For decades Somalia has been affected by catastrophic events that have left millions of its people displaced. Among the events that have caused these tremendous displacements of Somalis is the civil war that intensified in the early 1990s. Many of these displaced people still live in refugee camps across east African countries, notably Kenya. Some, however, have sought asylum and been accepted by many industrialized nations such as Canada, United States, Norway, and Australia. The resettlement of Somali refugees to these diasporic nations has come with extensive challenges related to starting over a new life. Difficulty in assimilation to their new society has widely been speculated as the cause of delay towards the process of becoming self-sufficient. This exploratory study intends to investigate the assimilation difficulties to contemporary American lifestyle faced by Somali Bantu refugees resettled in Boise, Idaho. This refugee population has not become self-sufficient even after being in the United States for a period of three years, in contrast to refugees from other countries who become self-supportive within as little as six to eight months.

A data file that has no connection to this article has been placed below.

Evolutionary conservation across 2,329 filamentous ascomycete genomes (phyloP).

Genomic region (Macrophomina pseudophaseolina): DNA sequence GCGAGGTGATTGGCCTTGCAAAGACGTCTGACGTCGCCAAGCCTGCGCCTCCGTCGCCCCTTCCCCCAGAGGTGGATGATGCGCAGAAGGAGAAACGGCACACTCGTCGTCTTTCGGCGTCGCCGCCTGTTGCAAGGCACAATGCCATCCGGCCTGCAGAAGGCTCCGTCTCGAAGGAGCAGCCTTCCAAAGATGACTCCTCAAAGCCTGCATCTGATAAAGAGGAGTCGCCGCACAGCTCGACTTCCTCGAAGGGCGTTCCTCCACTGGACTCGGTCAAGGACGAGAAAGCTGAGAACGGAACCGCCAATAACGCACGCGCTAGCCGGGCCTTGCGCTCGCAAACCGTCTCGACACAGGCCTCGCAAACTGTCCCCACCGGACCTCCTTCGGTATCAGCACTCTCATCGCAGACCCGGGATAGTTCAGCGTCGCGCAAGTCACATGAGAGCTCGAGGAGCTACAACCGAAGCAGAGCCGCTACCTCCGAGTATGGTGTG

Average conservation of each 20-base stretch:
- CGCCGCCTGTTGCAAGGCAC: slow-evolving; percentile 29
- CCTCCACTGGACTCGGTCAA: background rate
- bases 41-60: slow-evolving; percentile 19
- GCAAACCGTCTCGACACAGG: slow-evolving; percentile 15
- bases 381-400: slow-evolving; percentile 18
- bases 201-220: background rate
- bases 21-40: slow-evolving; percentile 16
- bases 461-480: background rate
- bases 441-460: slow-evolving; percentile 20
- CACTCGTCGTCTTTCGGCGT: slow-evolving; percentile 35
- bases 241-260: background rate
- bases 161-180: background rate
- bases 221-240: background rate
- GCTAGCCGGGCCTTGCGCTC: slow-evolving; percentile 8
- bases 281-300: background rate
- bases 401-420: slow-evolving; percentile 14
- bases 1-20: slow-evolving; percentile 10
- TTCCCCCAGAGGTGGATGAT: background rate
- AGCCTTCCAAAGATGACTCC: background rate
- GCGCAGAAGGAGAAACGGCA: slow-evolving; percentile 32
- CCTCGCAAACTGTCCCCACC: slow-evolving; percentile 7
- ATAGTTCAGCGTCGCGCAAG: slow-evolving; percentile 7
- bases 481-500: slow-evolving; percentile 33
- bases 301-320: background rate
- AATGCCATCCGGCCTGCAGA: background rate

"Refugee Integration Into Diasporic Society: A Case Study of Somali Bantu Refugees Living in Boise, Idaho,"
McNair Scholars Research Journal:
1, Article 12.
Available at: http://scholarworks.boisestate.edu/mcnair_journal/vol4/iss1/12